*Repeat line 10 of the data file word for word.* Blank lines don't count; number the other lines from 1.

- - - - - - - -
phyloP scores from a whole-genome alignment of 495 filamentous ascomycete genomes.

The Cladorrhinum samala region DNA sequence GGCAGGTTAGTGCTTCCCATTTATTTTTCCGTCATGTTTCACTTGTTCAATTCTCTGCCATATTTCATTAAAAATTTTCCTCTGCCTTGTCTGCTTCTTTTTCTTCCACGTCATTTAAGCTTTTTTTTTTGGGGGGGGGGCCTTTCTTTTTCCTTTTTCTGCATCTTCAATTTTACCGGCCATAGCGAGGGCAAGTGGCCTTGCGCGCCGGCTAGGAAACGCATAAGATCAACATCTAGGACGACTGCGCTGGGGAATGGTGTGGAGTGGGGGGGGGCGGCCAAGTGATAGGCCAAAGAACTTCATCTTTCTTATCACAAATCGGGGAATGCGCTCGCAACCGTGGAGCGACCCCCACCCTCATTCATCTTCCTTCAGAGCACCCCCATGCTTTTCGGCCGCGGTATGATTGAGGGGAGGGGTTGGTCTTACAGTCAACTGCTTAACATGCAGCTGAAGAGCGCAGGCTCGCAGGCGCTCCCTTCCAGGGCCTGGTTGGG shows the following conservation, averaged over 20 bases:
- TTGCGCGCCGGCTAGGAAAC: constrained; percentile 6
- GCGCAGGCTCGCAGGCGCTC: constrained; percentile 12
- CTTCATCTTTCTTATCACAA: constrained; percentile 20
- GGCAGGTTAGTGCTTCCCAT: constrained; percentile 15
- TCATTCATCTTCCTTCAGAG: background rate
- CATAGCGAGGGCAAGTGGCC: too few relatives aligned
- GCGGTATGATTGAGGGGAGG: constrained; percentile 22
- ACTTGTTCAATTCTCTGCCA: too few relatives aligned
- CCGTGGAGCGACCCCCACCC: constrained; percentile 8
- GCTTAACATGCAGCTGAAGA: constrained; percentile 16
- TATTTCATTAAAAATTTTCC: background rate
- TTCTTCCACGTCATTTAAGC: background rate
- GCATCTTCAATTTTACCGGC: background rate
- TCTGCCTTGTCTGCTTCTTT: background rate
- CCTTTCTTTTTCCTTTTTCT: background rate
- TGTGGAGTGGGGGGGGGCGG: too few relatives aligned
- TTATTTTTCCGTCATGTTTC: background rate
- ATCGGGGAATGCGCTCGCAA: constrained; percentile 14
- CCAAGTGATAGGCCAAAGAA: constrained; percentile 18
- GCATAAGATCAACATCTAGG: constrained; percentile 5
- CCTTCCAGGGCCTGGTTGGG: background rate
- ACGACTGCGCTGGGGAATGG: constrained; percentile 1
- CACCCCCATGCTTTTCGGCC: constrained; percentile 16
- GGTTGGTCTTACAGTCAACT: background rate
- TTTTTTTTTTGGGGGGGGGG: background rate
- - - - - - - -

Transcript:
- ACTTGTTCAATTCTCTGCCA: too few relatives aligned